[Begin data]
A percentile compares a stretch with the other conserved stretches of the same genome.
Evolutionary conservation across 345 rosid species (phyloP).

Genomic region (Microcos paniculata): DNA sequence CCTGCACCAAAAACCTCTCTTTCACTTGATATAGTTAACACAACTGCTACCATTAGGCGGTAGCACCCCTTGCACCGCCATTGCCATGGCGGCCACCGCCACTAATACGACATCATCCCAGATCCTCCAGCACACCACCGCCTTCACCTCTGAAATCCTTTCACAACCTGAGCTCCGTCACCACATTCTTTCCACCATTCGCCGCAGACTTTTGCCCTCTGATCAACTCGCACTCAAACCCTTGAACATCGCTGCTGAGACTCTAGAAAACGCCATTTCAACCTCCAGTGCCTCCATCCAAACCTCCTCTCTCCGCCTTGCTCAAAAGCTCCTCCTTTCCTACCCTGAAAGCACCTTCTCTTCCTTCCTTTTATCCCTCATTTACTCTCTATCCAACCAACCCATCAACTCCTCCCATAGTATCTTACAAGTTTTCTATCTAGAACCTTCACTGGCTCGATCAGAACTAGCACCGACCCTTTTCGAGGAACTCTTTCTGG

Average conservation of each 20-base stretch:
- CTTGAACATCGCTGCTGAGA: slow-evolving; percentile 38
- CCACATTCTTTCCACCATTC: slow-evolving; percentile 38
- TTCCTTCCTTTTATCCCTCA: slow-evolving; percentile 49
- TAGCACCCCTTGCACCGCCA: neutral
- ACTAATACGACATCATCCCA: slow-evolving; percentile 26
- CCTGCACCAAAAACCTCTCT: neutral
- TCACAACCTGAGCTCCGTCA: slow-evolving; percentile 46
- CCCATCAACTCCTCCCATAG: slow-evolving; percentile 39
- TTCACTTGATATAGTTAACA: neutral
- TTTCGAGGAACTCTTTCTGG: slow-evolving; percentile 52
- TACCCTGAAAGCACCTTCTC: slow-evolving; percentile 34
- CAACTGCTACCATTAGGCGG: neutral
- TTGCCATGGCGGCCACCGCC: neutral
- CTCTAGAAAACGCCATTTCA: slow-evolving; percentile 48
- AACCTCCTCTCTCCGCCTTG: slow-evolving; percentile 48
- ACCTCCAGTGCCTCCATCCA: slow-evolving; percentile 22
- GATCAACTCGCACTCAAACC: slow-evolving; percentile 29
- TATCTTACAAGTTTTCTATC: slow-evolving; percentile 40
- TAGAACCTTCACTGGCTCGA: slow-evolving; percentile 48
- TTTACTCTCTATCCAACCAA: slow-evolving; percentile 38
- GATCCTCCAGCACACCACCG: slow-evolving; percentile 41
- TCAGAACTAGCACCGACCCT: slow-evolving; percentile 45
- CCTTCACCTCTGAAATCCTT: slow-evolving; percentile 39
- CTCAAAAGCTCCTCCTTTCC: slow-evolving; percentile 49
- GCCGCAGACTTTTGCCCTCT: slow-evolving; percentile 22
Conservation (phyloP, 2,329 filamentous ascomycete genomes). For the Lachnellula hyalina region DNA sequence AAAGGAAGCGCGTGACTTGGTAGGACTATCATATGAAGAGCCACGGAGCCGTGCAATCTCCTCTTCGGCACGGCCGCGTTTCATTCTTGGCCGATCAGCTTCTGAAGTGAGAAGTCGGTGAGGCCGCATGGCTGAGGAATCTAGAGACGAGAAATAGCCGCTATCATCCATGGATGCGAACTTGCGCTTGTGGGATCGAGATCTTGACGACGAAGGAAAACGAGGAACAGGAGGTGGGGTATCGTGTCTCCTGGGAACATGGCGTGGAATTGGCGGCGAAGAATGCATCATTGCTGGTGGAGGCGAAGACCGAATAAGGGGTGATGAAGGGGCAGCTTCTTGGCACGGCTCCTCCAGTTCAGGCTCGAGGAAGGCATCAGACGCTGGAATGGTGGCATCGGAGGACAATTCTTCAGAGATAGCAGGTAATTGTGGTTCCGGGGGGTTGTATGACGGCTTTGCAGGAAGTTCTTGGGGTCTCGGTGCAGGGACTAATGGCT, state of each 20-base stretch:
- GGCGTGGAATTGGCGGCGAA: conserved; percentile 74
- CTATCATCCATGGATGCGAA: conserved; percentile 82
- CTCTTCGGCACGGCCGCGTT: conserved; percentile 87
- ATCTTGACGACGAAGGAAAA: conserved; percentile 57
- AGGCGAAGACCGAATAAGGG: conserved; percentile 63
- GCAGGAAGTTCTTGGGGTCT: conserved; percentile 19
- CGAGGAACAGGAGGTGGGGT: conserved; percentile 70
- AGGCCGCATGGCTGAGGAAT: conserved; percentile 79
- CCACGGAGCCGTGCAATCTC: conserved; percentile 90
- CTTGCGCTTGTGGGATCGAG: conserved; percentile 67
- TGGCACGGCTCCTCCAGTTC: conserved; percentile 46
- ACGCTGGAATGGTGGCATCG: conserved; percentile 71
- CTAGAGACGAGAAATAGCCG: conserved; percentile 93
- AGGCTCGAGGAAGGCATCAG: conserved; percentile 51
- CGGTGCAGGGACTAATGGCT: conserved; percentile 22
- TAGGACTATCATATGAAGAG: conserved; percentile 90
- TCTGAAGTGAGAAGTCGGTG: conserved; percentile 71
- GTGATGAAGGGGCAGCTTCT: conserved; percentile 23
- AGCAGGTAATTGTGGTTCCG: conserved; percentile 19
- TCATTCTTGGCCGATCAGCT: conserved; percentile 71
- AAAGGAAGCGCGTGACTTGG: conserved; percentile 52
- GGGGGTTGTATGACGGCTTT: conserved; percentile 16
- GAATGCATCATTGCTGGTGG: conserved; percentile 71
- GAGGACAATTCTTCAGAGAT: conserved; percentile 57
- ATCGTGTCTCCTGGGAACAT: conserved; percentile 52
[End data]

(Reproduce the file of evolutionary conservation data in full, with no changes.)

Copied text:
A percentile compares a stretch with the other conserved stretches of the same genome.
Evolutionary conservation across 345 rosid species (phyloP).

Genomic region (Microcos paniculata): DNA sequence CCTGCACCAAAAACCTCTCTTTCACTTGATATAGTTAACACAACTGCTACCATTAGGCGGTAGCACCCCTTGCACCGCCATTGCCATGGCGGCCACCGCCACTAATACGACATCATCCCAGATCCTCCAGCACACCACCGCCTTCACCTCTGAAATCCTTTCACAACCTGAGCTCCGTCACCACATTCTTTCCACCATTCGCCGCAGACTTTTGCCCTCTGATCAACTCGCACTCAAACCCTTGAACATCGCTGCTGAGACTCTAGAAAACGCCATTTCAACCTCCAGTGCCTCCATCCAAACCTCCTCTCTCCGCCTTGCTCAAAAGCTCCTCCTTTCCTACCCTGAAAGCACCTTCTCTTCCTTCCTTTTATCCCTCATTTACTCTCTATCCAACCAACCCATCAACTCCTCCCATAGTATCTTACAAGTTTTCTATCTAGAACCTTCACTGGCTCGATCAGAACTAGCACCGACCCTTTTCGAGGAACTCTTTCTGG

Average conservation of each 20-base stretch:
- CTTGAACATCGCTGCTGAGA: slow-evolving; percentile 38
- CCACATTCTTTCCACCATTC: slow-evolving; percentile 38
- TTCCTTCCTTTTATCCCTCA: slow-evolving; percentile 49
- TAGCACCCCTTGCACCGCCA: neutral
- ACTAATACGACATCATCCCA: slow-evolving; percentile 26
- CCTGCACCAAAAACCTCTCT: neutral
- TCACAACCTGAGCTCCGTCA: slow-evolving; percentile 46
- CCCATCAACTCCTCCCATAG: slow-evolving; percentile 39
- TTCACTTGATATAGTTAACA: neutral
- TTTCGAGGAACTCTTTCTGG: slow-evolving; percentile 52
- TACCCTGAAAGCACCTTCTC: slow-evolving; percentile 34
- CAACTGCTACCATTAGGCGG: neutral
- TTGCCATGGCGGCCACCGCC: neutral
- CTCTAGAAAACGCCATTTCA: slow-evolving; percentile 48
- AACCTCCTCTCTCCGCCTTG: slow-evolving; percentile 48
- ACCTCCAGTGCCTCCATCCA: slow-evolving; percentile 22
- GATCAACTCGCACTCAAACC: slow-evolving; percentile 29
- TATCTTACAAGTTTTCTATC: slow-evolving; percentile 40
- TAGAACCTTCACTGGCTCGA: slow-evolving; percentile 48
- TTTACTCTCTATCCAACCAA: slow-evolving; percentile 38
- GATCCTCCAGCACACCACCG: slow-evolving; percentile 41
- TCAGAACTAGCACCGACCCT: slow-evolving; percentile 45
- CCTTCACCTCTGAAATCCTT: slow-evolving; percentile 39
- CTCAAAAGCTCCTCCTTTCC: slow-evolving; percentile 49
- GCCGCAGACTTTTGCCCTCT: slow-evolving; percentile 22
Conservation (phyloP, 2,329 filamentous ascomycete genomes). For the Lachnellula hyalina region DNA sequence AAAGGAAGCGCGTGACTTGGTAGGACTATCATATGAAGAGCCACGGAGCCGTGCAATCTCCTCTTCGGCACGGCCGCGTTTCATTCTTGGCCGATCAGCTTCTGAAGTGAGAAGTCGGTGAGGCCGCATGGCTGAGGAATCTAGAGACGAGAAATAGCCGCTATCATCCATGGATGCGAACTTGCGCTTGTGGGATCGAGATCTTGACGACGAAGGAAAACGAGGAACAGGAGGTGGGGTATCGTGTCTCCTGGGAACATGGCGTGGAATTGGCGGCGAAGAATGCATCATTGCTGGTGGAGGCGAAGACCGAATAAGGGGTGATGAAGGGGCAGCTTCTTGGCACGGCTCCTCCAGTTCAGGCTCGAGGAAGGCATCAGACGCTGGAATGGTGGCATCGGAGGACAATTCTTCAGAGATAGCAGGTAATTGTGGTTCCGGGGGGTTGTATGACGGCTTTGCAGGAAGTTCTTGGGGTCTCGGTGCAGGGACTAATGGCT, state of each 20-base stretch:
- GGCGTGGAATTGGCGGCGAA: conserved; percentile 74
- CTATCATCCATGGATGCGAA: conserved; percentile 82
- CTCTTCGGCACGGCCGCGTT: conserved; percentile 87
- ATCTTGACGACGAAGGAAAA: conserved; percentile 57
- AGGCGAAGACCGAATAAGGG: conserved; percentile 63
- GCAGGAAGTTCTTGGGGTCT: conserved; percentile 19
- CGAGGAACAGGAGGTGGGGT: conserved; percentile 70
- AGGCCGCATGGCTGAGGAAT: conserved; percentile 79
- CCACGGAGCCGTGCAATCTC: conserved; percentile 90
- CTTGCGCTTGTGGGATCGAG: conserved; percentile 67
- TGGCACGGCTCCTCCAGTTC: conserved; percentile 46
- ACGCTGGAATGGTGGCATCG: conserved; percentile 71
- CTAGAGACGAGAAATAGCCG: conserved; percentile 93
- AGGCTCGAGGAAGGCATCAG: conserved; percentile 51
- CGGTGCAGGGACTAATGGCT: conserved; percentile 22
- TAGGACTATCATATGAAGAG: conserved; percentile 90
- TCTGAAGTGAGAAGTCGGTG: conserved; percentile 71
- GTGATGAAGGGGCAGCTTCT: conserved; percentile 23
- AGCAGGTAATTGTGGTTCCG: conserved; percentile 19
- TCATTCTTGGCCGATCAGCT: conserved; percentile 71
- AAAGGAAGCGCGTGACTTGG: conserved; percentile 52
- GGGGGTTGTATGACGGCTTT: conserved; percentile 16
- GAATGCATCATTGCTGGTGG: conserved; percentile 71
- GAGGACAATTCTTCAGAGAT: conserved; percentile 57
- ATCGTGTCTCCTGGGAACAT: conserved; percentile 52